Paper No. 203-7
Presentation Time: 3:30 PM
INTEGRATED LANDSCAPE MANAGEMENT FOR IMPROVING WATER QUALITY IN THE MIDWEST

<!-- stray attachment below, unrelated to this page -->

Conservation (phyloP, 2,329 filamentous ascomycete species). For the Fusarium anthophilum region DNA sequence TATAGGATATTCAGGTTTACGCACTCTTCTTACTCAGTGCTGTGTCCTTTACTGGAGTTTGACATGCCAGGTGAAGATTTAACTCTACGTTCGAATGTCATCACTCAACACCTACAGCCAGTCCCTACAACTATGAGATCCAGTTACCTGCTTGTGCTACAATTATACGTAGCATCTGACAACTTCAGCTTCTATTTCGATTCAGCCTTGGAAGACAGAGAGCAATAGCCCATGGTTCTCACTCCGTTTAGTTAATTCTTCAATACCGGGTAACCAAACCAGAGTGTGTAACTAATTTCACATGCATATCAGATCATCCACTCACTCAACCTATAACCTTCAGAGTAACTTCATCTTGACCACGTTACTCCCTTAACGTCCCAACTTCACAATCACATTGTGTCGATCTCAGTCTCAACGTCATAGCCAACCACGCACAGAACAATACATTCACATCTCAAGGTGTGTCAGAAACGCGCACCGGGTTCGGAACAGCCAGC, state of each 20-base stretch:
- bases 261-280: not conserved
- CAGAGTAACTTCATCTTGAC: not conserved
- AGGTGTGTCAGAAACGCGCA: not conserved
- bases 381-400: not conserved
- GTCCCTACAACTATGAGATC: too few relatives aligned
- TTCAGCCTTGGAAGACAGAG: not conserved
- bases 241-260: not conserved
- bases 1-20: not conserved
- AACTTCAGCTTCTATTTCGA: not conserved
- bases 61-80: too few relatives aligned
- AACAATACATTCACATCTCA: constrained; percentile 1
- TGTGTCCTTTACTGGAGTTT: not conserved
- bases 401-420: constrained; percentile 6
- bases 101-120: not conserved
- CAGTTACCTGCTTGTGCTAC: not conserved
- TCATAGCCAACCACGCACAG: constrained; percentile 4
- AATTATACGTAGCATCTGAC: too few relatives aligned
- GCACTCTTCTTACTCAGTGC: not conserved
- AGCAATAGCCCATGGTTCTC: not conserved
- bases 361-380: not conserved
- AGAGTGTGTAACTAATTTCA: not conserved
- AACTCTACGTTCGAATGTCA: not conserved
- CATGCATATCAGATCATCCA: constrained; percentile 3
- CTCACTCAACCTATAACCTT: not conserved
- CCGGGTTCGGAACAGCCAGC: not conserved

Nutrient loss due fertilizer runoff and leaching in agricultural regions impacts surface water and groundwater quality, resulting in problems that include toxic algal blooms, increased costs for water treatment facilities, and the hypoxic zone in the Gulf of Mexico. We are pursuing the approach of integrated landscape management (ILM) to reduce this effect through the installation of perennial bioenergy crops in marginal land. Such land is underproductive for commodity crops due to a high leaching rate for fertilizer, and may result in increased costs for additional fertilizer application. This six-year study introduced shrub willows (Salix miyabeana SX64) as a bioenergy crop in marginal (low-yielding and environmentally susceptible) areas within a 6.5-ha cornfield in east-central Illinois to quantify their effect on ecosystem services (ES). The focus has been the evaluation of nutrient interception from an upland cornfield as well as the overall influence of energy crop placement on the agricultural landscape. Nutrient cycling at the field scale is measured by sampling soil, soil water, groundwater, and vegetation to evaluate nutrient loss and uptake. Additional field measurements include soil moisture, groundwater elevation, greenhouse gas flux, transpiration, invertebrate biodiversity, and plant biomass. Results show that since willow establishment in 2013, the trees have significantly reduced concentrations of nitrate leachate compared to the adjacent corn crop. Additionally, willows were comparable to corn in terms of rates of water use and soil nitrogen reserve utilization. Our research has shown that ILM can be cost-competitive, when compared on a nitrogen removal basis, to mainstream conservation practices, because the value of the biomass generated compensates for part of the cost of implementation. Converting marginal land to perennial crops to intercept nitrate in the subsurface allows the willows to self-serve for their nutrient requirements, while providing biomass feedstock and substantial benefits for water quality and other ES.